Many homebrewers are not lucky enough to live close to a homebrew supply store, and therefore, have to rely on the internet for all their ingredients. This can mean that they can end up wasting their time and money when their malts, hops, or yeast are not fresh enough for brewing. To address this predicament, many homebrewers have started growing their own hops! Regardless of whether you live in sunny Florida, dry Colorado, or the muggy Midwest, hops can be grown in any moderate climate if you care for it properly.
Finding the Materials
It is quite easy to start growing your own hops if you know what you are looking for. First, you need to locate some rhizomes. Rhizomes are the foot-long, root-like cuttings from which hops grow. It is easy to find rhizomes online or at your local homebrew supply store, if you have one. A quick Google search should help you find what you need.
Choosing a Location for Your Hops
Once you have acquired your rhizomes, it is time to determine the best location in which to grow your hops. It is key to plant them in a sunny area where they will be able to get a minimum of six hours of direct sunshine a day. This means that it may be best to plant your hops on the southernmost side of your home. Hop vines (known as bines) can grow to be more than 25 feet tall and weigh more than 20 pounds, so it is best to plant them on a trellis. They need their soil to be well-aerated, nutrient-rich, and be able to drain well. If you choose to grow multiple varieties of hops, keep them separate in the garden, as the roots can spread and take over your entire garden if you allow them to grow together. Make sure to trim the roots every season for this same reason.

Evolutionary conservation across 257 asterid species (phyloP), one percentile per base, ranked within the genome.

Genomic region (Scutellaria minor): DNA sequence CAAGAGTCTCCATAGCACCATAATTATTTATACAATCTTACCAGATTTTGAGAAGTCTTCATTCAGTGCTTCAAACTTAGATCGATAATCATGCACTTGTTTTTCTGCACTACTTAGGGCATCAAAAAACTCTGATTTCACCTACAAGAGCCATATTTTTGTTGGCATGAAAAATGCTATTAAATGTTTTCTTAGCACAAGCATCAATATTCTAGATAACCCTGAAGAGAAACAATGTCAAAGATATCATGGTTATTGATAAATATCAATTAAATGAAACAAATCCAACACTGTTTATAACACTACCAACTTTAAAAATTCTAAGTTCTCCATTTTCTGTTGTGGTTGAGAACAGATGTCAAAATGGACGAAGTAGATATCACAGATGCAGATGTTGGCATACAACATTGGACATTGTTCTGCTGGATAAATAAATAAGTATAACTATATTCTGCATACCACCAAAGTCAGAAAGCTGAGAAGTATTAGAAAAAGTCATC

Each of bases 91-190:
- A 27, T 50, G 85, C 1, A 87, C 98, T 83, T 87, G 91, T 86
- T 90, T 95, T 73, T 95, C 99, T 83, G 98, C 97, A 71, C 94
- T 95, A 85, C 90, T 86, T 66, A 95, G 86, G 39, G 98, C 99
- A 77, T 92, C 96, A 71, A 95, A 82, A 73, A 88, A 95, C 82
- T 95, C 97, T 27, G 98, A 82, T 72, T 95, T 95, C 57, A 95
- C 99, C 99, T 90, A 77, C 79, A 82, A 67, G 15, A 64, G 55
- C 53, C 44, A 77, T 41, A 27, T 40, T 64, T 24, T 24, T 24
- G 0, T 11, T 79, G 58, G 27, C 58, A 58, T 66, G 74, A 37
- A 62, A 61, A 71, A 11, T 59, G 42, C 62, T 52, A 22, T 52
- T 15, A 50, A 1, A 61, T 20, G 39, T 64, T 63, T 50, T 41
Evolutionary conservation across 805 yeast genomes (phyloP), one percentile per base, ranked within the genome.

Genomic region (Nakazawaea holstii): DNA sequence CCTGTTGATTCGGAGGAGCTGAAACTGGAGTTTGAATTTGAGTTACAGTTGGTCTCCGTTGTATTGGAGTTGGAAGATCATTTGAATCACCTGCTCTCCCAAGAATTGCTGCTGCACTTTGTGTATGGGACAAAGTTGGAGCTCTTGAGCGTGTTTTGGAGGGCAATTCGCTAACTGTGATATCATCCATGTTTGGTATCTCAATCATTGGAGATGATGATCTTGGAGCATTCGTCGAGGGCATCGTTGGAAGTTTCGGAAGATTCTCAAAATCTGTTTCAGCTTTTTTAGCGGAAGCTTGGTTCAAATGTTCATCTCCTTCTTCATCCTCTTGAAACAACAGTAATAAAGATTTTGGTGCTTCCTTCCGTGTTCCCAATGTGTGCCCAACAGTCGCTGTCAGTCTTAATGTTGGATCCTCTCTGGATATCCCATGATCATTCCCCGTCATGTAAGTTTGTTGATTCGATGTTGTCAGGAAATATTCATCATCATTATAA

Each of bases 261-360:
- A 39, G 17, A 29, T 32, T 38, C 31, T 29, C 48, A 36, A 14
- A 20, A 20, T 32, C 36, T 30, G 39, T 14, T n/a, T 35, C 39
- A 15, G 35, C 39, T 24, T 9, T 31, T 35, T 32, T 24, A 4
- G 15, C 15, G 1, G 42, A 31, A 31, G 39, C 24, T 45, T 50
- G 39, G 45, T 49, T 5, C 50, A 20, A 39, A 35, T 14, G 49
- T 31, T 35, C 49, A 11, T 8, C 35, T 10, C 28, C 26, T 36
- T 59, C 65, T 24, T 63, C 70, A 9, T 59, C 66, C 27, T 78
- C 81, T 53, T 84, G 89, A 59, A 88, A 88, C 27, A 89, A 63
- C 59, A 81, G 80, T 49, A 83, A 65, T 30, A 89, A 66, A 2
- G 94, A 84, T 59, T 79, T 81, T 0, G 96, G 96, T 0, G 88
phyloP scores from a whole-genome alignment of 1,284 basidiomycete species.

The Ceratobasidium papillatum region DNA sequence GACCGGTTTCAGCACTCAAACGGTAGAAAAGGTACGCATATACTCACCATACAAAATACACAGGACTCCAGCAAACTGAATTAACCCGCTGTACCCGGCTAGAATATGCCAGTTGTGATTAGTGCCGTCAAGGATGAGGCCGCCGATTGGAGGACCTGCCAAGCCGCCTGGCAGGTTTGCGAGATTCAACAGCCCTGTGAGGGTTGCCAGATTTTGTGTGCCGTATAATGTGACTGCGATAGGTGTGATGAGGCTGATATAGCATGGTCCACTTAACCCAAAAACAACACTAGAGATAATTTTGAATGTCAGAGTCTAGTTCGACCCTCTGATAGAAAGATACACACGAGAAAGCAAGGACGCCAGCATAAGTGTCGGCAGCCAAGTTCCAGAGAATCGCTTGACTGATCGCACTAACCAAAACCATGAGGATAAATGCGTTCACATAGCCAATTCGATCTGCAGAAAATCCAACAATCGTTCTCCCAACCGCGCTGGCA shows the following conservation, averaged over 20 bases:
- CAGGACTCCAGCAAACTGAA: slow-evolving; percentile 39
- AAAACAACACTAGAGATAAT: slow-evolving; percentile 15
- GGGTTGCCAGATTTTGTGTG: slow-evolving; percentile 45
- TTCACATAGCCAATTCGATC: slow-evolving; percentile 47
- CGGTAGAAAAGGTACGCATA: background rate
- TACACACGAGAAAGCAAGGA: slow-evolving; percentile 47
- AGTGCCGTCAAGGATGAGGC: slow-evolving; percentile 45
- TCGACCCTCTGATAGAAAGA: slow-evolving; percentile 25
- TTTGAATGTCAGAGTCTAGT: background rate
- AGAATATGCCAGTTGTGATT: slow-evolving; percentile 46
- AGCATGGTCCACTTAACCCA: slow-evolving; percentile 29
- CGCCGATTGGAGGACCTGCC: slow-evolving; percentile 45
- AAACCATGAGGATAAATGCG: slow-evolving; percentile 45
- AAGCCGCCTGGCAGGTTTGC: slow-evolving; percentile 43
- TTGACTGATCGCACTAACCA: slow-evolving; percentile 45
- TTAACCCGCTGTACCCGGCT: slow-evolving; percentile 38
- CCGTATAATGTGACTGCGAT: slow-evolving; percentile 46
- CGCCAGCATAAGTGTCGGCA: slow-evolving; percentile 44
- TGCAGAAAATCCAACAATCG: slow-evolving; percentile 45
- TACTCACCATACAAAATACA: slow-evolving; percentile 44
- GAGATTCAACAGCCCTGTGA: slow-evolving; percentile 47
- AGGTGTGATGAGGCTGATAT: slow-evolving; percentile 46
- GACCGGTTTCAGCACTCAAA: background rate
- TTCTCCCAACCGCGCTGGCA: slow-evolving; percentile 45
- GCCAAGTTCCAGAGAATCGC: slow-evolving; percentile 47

Planting Your Hops
The ideal time to plant hops is in the spring after the risk of frost has subsided. Make sure that the soil is highly fertilized before you plant them. Plant your rhizomes in a mound and aerate the ground to help the plants grow quickly and free of disease. Place the rhizomes about four inches deep with your mound roughly a foot high (this will help drainage) with the root side down. You can prevent weeds by covering the mound with straw or mulch.
As stated above, hops need a trellis in order to grow properly. There should be some sort of rope or twine going down our trellis from your roof to the ground, or you can use poles instead so that the bines have something to hold onto. Remember that hops grow tall and are rather heavy, so you want to make sure that your trellis is strong enough to support them.
Additionally, you need to make sure your hops get sufficient sunshine and water. If your climate is particularly dry, you may need to water your hops every day. Once your hops have started to grow, you should begin training the bines by wrapping them around the trellis. Eventually, after a few days of training, they will naturally start to wrap around the trellis themselves. Any bines that are weaker and don’t grow around the trellis should be trimmed.
Harvesting Your Hops
If all goes well, your hops will be ready for harvesting in the late summer. The first year, you may not yield many plants, as hops are not inclined to peak at this time. However, you should be able to harvest some. Examine the cones of the hops to determine at what point it is time to harvest your hops. Your hops have reached maturity if they are dry, springy, smell strongly of hops, and leave behind yellow powder on your hands. Check the cones every once and awhile until you think they are ripe, then open one. It should be filled with that yellow powder if it is ripe.
While your hops may not ripen simultaneously, it is important to harvest them as they ripen. Dry them out by placing them in a dry, warm place in our house in a paper bag away from sunlight, as sunlight can cause damage to hops once it is picked. Within a week or so, your hops should dry out. After they are completely dry, place them in a sealed bag, and store them in your freezer, being careful to avoid oxidization by completely ridding the bag of air.
Maintaining Your Hops
After you have harvested your hops, cut your bines back about three feet. In the winter, the bines will be killed, and you should cut them more and cover them until spring returns. Once spring arrives, trim the roots to prevent hops from spreading too rapidly. Top off the fertilizer and mulch, and get ready to start the cycle all over again.
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